The Provincial Land Commissioner and his staff become merely a conduit for receiving information/documents and following up on the action that is authorized by the Central government officials. It is not clear whether the procedures conform to the provisions of the Constitution which place land within the list of devolved subjects.
All land owners whether grantees of State land or owners of private land who do not have documents to support their claims are required to complete ownership application forms. These too must be submitted to the central government officials. The procedure is described as an aspect of the general initiative to register ownership of lands under the Title Registration Act. The circular does not indicate how claims to private lands and undisputed claims to State lands will be dealt with where there is no documentation. It appears that instructions with regard to these lands will be issued later.
4. Procedure for investigating and determining claims to State lands
Determination of claims will be the responsibility of several “Committees of Inquiry.” A “first” Committee of Inquiry will be chaired by and include central government officials. (Divisional Secretary is mentioned – is he/she a provincial authority?) This Committee will have a member of the armed forces – the area Civil Co-ordinating Officer.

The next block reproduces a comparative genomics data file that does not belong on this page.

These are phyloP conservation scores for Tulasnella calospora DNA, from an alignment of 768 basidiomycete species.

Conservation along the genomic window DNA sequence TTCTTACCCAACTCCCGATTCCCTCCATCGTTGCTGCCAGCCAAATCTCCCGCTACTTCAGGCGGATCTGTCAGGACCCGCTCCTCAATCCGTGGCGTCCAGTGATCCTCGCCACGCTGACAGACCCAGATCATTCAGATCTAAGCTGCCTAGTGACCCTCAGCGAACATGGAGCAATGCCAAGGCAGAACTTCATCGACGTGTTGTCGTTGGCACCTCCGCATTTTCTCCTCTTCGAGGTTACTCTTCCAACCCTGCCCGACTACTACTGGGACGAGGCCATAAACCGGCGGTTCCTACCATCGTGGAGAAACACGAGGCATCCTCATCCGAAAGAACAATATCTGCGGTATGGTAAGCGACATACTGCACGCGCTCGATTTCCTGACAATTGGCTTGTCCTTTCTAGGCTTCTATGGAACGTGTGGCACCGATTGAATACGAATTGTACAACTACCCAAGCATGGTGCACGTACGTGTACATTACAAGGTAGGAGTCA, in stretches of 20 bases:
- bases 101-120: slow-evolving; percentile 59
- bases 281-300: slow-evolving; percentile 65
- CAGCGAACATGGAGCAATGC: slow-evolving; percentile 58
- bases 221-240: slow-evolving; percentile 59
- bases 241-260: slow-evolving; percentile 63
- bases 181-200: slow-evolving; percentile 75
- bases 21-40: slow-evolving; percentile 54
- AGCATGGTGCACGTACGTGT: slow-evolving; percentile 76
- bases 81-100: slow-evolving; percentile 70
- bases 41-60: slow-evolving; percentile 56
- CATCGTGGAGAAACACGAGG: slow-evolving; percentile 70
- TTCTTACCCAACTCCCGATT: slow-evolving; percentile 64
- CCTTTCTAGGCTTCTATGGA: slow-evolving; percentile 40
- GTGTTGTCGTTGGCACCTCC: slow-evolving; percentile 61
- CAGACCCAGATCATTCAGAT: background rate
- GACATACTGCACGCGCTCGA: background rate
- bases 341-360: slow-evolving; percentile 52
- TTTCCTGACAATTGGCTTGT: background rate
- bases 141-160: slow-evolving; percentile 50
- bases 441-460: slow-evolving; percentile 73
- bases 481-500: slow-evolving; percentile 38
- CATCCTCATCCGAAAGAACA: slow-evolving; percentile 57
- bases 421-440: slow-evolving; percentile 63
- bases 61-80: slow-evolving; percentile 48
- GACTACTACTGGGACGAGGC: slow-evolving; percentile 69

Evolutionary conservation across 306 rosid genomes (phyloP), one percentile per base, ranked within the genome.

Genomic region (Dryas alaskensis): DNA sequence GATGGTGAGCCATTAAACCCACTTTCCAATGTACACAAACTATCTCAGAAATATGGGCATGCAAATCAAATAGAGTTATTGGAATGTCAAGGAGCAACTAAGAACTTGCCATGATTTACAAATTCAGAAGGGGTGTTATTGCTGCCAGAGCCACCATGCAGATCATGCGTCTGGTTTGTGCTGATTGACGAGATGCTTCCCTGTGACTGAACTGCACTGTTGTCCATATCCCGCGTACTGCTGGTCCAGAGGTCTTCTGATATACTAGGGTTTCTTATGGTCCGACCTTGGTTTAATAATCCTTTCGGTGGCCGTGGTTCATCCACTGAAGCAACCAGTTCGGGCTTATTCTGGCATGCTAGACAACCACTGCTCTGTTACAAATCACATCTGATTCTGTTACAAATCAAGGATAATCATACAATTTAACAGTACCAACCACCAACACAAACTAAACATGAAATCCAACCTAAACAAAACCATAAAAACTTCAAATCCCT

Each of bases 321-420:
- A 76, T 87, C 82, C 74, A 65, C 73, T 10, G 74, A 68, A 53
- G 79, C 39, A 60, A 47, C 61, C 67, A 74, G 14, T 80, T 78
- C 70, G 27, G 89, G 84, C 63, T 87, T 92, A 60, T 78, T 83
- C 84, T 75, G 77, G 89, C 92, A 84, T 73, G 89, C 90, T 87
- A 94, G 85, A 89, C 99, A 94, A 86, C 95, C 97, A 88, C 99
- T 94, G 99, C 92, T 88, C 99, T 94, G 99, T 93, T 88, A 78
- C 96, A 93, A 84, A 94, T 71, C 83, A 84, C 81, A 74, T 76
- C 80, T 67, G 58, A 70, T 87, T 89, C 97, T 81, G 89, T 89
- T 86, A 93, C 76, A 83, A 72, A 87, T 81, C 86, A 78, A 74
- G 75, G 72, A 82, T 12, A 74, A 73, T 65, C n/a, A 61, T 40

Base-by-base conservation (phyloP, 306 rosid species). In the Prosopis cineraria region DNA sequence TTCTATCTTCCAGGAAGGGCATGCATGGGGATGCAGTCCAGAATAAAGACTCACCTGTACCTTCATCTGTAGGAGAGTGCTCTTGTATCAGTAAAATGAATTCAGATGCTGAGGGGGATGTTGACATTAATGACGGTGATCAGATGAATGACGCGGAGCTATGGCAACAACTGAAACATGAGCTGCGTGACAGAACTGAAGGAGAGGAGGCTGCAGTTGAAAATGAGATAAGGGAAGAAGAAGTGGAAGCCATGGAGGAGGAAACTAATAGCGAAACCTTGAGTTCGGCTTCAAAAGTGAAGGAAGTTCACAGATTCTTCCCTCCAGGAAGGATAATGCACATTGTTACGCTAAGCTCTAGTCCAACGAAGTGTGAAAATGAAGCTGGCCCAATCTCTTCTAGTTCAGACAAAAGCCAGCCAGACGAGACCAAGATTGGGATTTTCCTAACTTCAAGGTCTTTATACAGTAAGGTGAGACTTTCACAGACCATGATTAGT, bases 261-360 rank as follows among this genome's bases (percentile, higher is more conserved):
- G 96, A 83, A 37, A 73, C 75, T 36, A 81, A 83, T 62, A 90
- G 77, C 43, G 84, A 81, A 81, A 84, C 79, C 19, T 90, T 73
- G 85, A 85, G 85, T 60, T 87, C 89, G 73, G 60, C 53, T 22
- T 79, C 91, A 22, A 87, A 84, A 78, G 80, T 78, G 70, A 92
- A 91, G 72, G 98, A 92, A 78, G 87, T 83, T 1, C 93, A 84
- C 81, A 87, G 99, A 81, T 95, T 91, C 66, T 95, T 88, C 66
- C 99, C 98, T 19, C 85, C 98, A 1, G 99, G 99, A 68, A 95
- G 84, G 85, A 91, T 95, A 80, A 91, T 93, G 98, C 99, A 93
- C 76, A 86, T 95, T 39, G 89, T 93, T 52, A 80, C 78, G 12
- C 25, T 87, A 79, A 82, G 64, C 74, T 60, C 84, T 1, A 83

The first Committee will conduct an inquiry and “prepare a preliminary selection list.” This list must be certified by an “Observation Committee” – which the Circular claims is formed to ensure that actions of the first Committee of Inquiry are taken in a transparent manner.
This Observation Committee is appointed by the Divisional Secretary and must have at least two or more members of the Civil Committee formed by the Sri Lanka Police or by the three armed forces. A Conciliator, “a person held in high esteem by the people as an impartial person” must serve on the Observation Committee. The choice of this person appears to be an official rather than a community decision.
The preliminary list of owners has to be submitted to and approved by a Divisional Co-ordination Committee and these lists will be published. (What is the Divisional Co-ordination Committee? It is not clear from the Circular.)